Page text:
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Fatality inquiry into slaying of Nova Scotia family delayed until next year

Last Updated Oct 28, 2020 at 12:14 pm MST

The Desmond Fatality Inquiry is being held at the Guysborough Municipal building in Guysborough, N.S. on Monday, Nov. 18, 2019. Lionel Desmond, a troubled Afghan war veteran diagnosed with PTSD, killed his mother, wife and young daughter before taking his own life. The inquiry's mandate, among other things, is to determine if Desmond and his family had access to the appropriate mental health and domestic violence intervention services leading up to their deaths. The inquiry has been put on hold until January 2020. THE CANADIAN PRESS/Andrew Vaughan

HALIFAX — Lawyers taking part in an inquiry investigating why former soldier Lionel Desmond killed his family and himself in 2017 say hearings won’t resume until next year, a delay they say is difficult to comprehend.

The lawyers say the original plan was to move the hearings from Guysborough, N.S., to a larger venue in nearby Port Hawkesbury in September — to accommodate physical distancing protocols — but unforeseen circumstances forced a further delay until November.

Tara Miller, who represents one of Desmond’s sisters, says she was told this week the inquiry now won’t resume until early 2021 because the provincial Justice Department has yet to approve the move.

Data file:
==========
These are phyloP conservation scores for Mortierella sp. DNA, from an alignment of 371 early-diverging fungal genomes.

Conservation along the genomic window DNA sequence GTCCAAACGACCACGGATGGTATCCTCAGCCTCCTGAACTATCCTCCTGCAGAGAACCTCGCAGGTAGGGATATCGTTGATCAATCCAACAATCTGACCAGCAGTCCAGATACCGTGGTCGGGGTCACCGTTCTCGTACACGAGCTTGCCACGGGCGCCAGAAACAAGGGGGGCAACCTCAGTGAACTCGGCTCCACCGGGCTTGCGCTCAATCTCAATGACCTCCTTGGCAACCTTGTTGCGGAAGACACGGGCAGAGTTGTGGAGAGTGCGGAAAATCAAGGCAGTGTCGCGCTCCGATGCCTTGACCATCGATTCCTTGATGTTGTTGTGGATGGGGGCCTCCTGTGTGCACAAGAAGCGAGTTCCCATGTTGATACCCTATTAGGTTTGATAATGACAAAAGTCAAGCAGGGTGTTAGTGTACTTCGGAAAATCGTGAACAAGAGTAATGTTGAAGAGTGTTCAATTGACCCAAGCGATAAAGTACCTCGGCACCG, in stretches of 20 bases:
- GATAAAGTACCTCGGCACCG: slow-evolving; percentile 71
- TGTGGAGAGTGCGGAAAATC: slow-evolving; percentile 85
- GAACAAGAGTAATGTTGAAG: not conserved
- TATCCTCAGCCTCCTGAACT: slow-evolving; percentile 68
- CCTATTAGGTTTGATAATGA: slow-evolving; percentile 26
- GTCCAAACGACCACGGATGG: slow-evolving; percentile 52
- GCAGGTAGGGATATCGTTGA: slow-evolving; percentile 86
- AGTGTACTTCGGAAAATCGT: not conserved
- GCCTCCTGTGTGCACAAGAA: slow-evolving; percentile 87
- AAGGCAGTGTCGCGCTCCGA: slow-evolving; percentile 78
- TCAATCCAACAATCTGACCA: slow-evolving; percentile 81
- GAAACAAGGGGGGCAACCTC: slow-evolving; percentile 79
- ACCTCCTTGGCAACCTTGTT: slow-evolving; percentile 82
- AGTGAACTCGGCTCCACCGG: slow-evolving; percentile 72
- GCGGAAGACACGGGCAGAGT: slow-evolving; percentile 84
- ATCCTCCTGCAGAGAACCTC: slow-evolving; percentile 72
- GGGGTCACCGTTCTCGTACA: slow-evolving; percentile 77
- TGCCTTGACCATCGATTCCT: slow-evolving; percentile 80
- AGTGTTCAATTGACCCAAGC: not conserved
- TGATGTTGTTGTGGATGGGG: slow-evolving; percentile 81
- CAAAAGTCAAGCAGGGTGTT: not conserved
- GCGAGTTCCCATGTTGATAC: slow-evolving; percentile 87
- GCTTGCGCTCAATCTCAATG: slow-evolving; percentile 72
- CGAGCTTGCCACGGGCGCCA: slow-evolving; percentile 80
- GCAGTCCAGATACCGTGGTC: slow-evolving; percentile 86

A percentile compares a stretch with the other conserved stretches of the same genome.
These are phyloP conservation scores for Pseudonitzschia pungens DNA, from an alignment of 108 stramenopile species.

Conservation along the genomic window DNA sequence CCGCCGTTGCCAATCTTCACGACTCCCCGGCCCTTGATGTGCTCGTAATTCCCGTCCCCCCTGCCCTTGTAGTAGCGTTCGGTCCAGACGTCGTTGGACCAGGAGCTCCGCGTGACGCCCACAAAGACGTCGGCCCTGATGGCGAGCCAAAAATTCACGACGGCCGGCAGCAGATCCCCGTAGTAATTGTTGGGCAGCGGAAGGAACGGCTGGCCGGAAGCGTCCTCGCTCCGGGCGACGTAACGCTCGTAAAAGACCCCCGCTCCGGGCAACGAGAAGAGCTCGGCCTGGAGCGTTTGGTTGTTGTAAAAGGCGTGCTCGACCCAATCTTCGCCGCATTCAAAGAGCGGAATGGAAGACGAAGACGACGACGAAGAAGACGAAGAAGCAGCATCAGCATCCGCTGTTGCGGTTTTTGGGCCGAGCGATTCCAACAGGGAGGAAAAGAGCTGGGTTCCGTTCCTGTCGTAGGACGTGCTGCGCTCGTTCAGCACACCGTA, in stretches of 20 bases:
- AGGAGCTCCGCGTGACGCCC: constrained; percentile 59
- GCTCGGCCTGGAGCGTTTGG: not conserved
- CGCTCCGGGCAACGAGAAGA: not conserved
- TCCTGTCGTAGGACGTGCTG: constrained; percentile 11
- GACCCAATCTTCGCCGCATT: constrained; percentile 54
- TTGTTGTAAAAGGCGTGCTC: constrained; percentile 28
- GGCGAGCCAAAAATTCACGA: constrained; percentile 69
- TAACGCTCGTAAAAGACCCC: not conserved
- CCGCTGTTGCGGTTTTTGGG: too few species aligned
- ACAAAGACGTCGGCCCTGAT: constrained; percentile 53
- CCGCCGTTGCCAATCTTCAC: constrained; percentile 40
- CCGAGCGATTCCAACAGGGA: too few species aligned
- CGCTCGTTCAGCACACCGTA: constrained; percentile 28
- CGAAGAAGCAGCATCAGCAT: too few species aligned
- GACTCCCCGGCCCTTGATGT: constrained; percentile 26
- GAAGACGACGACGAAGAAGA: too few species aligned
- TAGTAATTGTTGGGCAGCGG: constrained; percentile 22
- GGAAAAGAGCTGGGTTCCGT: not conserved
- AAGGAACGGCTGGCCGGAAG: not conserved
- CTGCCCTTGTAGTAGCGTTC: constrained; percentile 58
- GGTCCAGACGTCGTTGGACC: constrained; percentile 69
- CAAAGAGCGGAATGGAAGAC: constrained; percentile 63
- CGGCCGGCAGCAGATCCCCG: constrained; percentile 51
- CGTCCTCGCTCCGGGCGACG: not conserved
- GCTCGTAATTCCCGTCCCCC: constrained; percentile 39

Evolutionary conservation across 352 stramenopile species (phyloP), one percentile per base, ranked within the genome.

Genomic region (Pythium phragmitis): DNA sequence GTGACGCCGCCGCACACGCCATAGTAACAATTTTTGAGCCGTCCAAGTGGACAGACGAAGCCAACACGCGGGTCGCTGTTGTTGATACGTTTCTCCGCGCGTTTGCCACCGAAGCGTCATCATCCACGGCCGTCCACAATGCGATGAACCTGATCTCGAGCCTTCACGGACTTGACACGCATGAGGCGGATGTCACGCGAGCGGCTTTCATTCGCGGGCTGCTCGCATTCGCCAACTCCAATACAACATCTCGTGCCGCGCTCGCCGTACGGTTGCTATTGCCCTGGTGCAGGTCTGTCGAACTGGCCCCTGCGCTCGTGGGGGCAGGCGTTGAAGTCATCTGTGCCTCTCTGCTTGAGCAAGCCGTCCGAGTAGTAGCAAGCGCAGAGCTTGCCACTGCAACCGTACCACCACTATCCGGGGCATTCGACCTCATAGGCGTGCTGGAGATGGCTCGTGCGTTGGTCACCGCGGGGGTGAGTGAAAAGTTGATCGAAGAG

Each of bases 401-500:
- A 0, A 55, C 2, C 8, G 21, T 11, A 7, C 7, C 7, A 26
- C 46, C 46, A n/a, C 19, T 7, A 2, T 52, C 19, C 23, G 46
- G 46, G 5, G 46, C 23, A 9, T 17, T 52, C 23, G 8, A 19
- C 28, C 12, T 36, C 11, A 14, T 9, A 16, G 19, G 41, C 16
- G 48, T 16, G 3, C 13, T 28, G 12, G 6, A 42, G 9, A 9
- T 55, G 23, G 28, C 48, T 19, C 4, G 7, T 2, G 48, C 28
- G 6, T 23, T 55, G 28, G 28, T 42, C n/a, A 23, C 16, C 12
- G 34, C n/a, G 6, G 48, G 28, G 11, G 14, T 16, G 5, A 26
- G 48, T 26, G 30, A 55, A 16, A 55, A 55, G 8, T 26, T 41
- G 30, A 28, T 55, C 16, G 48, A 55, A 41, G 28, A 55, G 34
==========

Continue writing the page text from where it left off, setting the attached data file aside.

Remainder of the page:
A department spokesperson could not be reached for comment.

The provincial fatality inquiry was announced in December 2017 after Desmond’s twin sisters raised questions about his inability to receive adequate treatment for post-traumatic stress disorder after he was released from the military in 2015.

The inquiry started hearings in January of this year, three years after the veteran of the war in Afghanistan used a semi-automatic rifle to fatally shoot his mother, wife and 10-year-old daughter in their rural Nova Scotia home.

The inquiry was suspended in March and was supposed to resume in May, but that plan was shelved after the COVID-19 pandemic took hold.

Miller said the commissioner leading the inquiry, provincial court Judge Warren Zimmer, had said as early as July the hearings should be moved to Port Hawkesbury. 

In October, Nova Scotia Justice Minister Mark Furey said it was up to Zimmer to decide when the inquiry would resume, but Miller said she was told Tuesday the provincial government is responsible for the latest delay.

This report by The Canadian Press was first published Oct. 28, 2020

The Canadian Press